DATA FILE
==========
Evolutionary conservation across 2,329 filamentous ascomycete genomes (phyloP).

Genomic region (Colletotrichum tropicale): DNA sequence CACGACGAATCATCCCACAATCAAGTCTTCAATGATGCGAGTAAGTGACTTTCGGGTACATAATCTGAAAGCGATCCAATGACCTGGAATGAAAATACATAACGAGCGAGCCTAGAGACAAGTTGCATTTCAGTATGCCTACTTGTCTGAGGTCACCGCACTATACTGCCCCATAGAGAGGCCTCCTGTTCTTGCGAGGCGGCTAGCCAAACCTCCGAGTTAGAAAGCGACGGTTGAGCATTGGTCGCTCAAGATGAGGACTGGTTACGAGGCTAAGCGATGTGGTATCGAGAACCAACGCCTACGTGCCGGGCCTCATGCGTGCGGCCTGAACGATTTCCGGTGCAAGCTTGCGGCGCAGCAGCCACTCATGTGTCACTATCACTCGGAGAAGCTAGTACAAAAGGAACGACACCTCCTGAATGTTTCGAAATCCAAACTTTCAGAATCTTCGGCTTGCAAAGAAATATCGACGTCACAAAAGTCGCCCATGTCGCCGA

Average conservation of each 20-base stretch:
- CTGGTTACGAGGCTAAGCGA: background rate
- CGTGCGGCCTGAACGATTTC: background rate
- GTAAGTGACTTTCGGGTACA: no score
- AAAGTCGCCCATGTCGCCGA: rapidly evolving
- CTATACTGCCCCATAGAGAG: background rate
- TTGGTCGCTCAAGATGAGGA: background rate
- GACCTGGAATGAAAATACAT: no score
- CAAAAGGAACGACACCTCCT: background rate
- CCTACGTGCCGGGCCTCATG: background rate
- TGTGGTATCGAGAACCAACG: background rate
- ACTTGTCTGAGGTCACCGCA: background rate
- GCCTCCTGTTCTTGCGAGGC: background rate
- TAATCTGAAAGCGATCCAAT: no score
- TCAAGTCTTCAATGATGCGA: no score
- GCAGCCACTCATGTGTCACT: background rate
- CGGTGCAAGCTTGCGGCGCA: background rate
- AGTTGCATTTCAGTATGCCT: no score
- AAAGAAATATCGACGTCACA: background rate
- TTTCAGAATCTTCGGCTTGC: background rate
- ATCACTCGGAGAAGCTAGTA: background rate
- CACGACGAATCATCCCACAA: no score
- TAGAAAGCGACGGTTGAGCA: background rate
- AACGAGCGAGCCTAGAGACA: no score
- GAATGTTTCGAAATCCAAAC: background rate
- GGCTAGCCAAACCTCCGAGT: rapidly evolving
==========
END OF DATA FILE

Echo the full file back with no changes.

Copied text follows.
Evolutionary conservation across 2,329 filamentous ascomycete genomes (phyloP).

Genomic region (Colletotrichum tropicale): DNA sequence CACGACGAATCATCCCACAATCAAGTCTTCAATGATGCGAGTAAGTGACTTTCGGGTACATAATCTGAAAGCGATCCAATGACCTGGAATGAAAATACATAACGAGCGAGCCTAGAGACAAGTTGCATTTCAGTATGCCTACTTGTCTGAGGTCACCGCACTATACTGCCCCATAGAGAGGCCTCCTGTTCTTGCGAGGCGGCTAGCCAAACCTCCGAGTTAGAAAGCGACGGTTGAGCATTGGTCGCTCAAGATGAGGACTGGTTACGAGGCTAAGCGATGTGGTATCGAGAACCAACGCCTACGTGCCGGGCCTCATGCGTGCGGCCTGAACGATTTCCGGTGCAAGCTTGCGGCGCAGCAGCCACTCATGTGTCACTATCACTCGGAGAAGCTAGTACAAAAGGAACGACACCTCCTGAATGTTTCGAAATCCAAACTTTCAGAATCTTCGGCTTGCAAAGAAATATCGACGTCACAAAAGTCGCCCATGTCGCCGA

Average conservation of each 20-base stretch:
- CTGGTTACGAGGCTAAGCGA: background rate
- CGTGCGGCCTGAACGATTTC: background rate
- GTAAGTGACTTTCGGGTACA: no score
- AAAGTCGCCCATGTCGCCGA: rapidly evolving
- CTATACTGCCCCATAGAGAG: background rate
- TTGGTCGCTCAAGATGAGGA: background rate
- GACCTGGAATGAAAATACAT: no score
- CAAAAGGAACGACACCTCCT: background rate
- CCTACGTGCCGGGCCTCATG: background rate
- TGTGGTATCGAGAACCAACG: background rate
- ACTTGTCTGAGGTCACCGCA: background rate
- GCCTCCTGTTCTTGCGAGGC: background rate
- TAATCTGAAAGCGATCCAAT: no score
- TCAAGTCTTCAATGATGCGA: no score
- GCAGCCACTCATGTGTCACT: background rate
- CGGTGCAAGCTTGCGGCGCA: background rate
- AGTTGCATTTCAGTATGCCT: no score
- AAAGAAATATCGACGTCACA: background rate
- TTTCAGAATCTTCGGCTTGC: background rate
- ATCACTCGGAGAAGCTAGTA: background rate
- CACGACGAATCATCCCACAA: no score
- TAGAAAGCGACGGTTGAGCA: background rate
- AACGAGCGAGCCTAGAGACA: no score
- GAATGTTTCGAAATCCAAAC: background rate
- GGCTAGCCAAACCTCCGAGT: rapidly evolving